Stowell, however, was not the first influential lawyer to dwell upon the concept of humanitarian intervention. Before him, Theodore D. Woolsey in the 1860s or Antoine Rougier the 1900s had used the expressions of ‘interference in the score of humanity or religion’, or, more interestingly, ‘l’intervention d’humanité’ [Humanitarian Intervention].9 Earlier in 1845, Henry Wheaton, another renowned American jurist and diplomat, justified the interference of European powers in Greece in 1827 as in the ‘interests of humanity’.10 Later in 1876, Professor Aegidius Arntz, a German scholar teaching at the University of Brussels, defended this new kind of intervention, stating that ‘when a government, although acting within its rights of sovereignty, violates the rights of humanity ... the right of intervention may be lawfully be exercised’.11 Arntz’s words are particularly striking to a twenty-first century reader because they seem to echo perfectly well the main argument in favour of humanitarian interventions today. Yet, we should be careful and not so easily slip into anachronism. Arntz’s statement is, first of all, a blow to State sovereignty and non-intervention, two principles gradually erected as sacrosanct cornerstones of international relations since the seventeenth century, a fact which became particularly pregnant after the 1945 United Nations Charter was proclaimed.12 Secondly, Arntz justified ‘the right of intervention’ on the basis of some ‘universal rights’ - ‘rights of humanity’ as he called them - whereas this expression had not any meaning in positive law yet. In fact, ‘human rights’ only became acknowledged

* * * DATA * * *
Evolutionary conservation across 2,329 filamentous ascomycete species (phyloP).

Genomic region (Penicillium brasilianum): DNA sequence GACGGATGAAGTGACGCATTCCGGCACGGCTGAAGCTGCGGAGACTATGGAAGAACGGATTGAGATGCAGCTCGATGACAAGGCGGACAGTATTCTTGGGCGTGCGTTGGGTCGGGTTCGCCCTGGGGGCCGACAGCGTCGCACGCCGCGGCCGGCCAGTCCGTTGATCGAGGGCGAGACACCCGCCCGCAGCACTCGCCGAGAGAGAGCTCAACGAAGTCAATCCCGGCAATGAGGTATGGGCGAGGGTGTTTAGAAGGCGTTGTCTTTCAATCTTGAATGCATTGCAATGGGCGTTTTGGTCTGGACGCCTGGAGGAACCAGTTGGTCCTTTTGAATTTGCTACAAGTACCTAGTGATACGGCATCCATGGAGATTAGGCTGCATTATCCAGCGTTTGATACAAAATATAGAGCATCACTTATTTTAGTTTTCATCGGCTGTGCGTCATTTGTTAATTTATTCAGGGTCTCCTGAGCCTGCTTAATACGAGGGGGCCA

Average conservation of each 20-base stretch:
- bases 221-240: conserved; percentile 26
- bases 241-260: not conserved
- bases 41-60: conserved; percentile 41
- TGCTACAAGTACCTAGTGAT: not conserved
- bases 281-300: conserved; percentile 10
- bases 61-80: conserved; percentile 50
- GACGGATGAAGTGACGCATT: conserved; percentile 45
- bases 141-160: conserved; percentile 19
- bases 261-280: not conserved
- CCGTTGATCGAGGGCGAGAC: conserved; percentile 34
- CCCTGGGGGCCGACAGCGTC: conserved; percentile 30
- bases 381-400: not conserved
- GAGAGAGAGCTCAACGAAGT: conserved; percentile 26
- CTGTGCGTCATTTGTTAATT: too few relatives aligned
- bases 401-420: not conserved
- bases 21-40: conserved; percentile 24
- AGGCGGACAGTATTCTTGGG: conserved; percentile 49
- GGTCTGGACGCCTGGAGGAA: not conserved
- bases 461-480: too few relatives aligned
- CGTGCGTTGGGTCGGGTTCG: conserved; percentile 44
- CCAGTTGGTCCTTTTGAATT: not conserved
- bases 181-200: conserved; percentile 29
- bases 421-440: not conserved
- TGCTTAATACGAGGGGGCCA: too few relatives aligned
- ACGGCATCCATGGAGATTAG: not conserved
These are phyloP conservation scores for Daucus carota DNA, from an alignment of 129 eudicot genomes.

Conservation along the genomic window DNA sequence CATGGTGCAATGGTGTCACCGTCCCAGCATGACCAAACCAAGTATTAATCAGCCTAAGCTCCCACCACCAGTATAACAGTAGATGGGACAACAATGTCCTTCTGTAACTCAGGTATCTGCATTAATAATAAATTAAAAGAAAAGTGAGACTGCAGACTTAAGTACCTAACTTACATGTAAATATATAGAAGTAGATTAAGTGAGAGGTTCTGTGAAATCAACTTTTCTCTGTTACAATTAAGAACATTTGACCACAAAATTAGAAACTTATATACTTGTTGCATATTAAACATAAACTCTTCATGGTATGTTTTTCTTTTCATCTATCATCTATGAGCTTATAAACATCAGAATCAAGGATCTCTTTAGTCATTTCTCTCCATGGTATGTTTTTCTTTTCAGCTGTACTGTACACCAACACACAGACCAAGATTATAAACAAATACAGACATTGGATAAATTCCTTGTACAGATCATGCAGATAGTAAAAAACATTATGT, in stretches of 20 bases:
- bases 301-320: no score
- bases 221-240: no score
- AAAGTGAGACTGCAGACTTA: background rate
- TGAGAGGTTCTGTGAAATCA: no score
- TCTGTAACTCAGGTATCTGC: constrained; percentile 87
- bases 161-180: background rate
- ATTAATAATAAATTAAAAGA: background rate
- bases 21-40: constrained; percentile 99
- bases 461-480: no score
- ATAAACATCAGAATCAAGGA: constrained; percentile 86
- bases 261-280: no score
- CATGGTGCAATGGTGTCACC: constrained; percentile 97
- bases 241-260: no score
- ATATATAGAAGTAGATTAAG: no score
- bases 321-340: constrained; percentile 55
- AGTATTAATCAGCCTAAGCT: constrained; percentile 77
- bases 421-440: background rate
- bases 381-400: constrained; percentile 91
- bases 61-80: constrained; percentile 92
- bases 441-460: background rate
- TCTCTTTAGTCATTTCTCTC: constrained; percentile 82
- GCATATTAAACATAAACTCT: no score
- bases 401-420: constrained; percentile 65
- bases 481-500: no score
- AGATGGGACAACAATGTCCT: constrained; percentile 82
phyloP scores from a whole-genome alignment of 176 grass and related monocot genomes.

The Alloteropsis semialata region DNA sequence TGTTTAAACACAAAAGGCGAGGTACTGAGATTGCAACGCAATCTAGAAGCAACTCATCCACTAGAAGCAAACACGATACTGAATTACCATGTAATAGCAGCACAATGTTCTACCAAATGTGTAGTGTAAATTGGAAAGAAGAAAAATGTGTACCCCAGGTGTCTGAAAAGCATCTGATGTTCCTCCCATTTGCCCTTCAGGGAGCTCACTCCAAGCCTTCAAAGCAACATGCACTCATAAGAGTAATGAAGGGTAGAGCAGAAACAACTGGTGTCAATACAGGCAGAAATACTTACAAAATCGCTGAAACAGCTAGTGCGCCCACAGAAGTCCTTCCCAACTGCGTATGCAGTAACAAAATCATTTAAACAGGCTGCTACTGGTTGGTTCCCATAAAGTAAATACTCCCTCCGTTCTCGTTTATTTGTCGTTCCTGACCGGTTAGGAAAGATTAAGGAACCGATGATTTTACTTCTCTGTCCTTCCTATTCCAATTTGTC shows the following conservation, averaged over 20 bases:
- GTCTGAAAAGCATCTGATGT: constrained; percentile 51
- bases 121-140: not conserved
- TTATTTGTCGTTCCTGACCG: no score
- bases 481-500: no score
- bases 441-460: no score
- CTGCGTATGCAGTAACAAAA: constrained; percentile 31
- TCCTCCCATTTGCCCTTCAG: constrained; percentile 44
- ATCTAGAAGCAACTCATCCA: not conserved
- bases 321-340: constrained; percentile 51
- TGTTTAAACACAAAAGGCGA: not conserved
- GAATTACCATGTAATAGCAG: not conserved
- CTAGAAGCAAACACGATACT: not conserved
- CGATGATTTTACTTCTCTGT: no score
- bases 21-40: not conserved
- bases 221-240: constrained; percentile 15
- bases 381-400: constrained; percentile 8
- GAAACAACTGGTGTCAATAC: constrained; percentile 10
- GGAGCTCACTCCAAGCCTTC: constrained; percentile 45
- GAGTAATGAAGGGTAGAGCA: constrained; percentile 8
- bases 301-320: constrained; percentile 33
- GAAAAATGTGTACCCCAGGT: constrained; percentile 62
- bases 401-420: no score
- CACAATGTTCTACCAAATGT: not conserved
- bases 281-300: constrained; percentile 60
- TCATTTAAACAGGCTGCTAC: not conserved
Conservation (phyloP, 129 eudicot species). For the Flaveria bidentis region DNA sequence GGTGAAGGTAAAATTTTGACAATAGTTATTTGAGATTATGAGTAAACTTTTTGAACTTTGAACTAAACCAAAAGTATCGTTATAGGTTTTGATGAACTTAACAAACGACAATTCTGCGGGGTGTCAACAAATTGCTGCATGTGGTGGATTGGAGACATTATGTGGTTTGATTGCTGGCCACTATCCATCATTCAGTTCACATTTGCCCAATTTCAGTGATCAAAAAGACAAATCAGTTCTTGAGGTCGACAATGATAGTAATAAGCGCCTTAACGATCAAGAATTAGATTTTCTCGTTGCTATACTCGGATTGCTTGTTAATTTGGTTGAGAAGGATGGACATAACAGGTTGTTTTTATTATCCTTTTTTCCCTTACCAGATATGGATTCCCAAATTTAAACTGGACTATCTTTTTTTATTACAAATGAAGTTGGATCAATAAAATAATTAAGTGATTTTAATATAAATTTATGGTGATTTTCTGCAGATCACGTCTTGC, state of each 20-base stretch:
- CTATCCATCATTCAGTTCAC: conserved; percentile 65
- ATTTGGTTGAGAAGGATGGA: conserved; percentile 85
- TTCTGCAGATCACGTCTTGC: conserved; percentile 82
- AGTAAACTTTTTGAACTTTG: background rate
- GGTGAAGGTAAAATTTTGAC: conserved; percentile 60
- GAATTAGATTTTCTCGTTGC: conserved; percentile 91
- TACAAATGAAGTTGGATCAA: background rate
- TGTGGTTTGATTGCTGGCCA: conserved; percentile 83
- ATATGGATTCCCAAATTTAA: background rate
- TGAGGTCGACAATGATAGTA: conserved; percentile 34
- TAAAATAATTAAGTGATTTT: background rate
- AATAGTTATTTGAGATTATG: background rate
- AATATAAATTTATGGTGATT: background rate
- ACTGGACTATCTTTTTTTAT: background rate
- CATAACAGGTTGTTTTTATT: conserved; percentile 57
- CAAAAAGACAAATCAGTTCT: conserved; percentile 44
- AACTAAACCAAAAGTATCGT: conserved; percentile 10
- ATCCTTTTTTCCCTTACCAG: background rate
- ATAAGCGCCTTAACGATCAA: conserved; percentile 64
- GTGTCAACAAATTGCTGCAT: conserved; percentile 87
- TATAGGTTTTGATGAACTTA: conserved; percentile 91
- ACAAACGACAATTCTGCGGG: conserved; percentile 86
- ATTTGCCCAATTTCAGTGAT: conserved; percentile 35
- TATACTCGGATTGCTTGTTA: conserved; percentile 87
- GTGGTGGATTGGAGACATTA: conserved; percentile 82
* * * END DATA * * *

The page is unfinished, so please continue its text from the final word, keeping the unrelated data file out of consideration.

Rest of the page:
Anti-slave trade policies 195 as a pillar of international law after the United Nations Charter (1945) and the Universal Declaration of Human Rights (1948) were adopted by the international community. Besides, Arntz’s ‘rights of humanity’ should not be mistaken with today’s ‘human rights’ even though some important similarities - in spirit but not in letter - can certainly be found. Arntz’s definition shows that a fierce debate existed over the lawfulness and legitimacy of military intervention launched in the name of ‘the rights of humanity’. Nearly 20 years before Arntz, John Stuart Mill, one of the leading economists and polemicists of his time, had also addressed this major debate of international relations in publishing a short, yet famous, essay on non-intervention.13 In this publication, Stuart Mill did not mention humanitarian intervention as a concept and stressed that non-intervention was the general principle of international relations. However, he pointed that intervention into the domestic affairs of another state could be justified, among other cases: ‘to procure the abandonment of some national crime and scandal to humanity, such as the slave trade’.14 Again, a vague universal moral principle, phrased as ‘scandal to humanity’, was used to allow intervention to lawfully breach State sovereignty. But it is important to note that John Stuart Mill probably chose the example of the slave trade to make his point since abolitionism had made it the greatest ‘scandal to humanity’ of the age.15 So had abolitionism opened a new way for intervention into the realm of international law and international relations.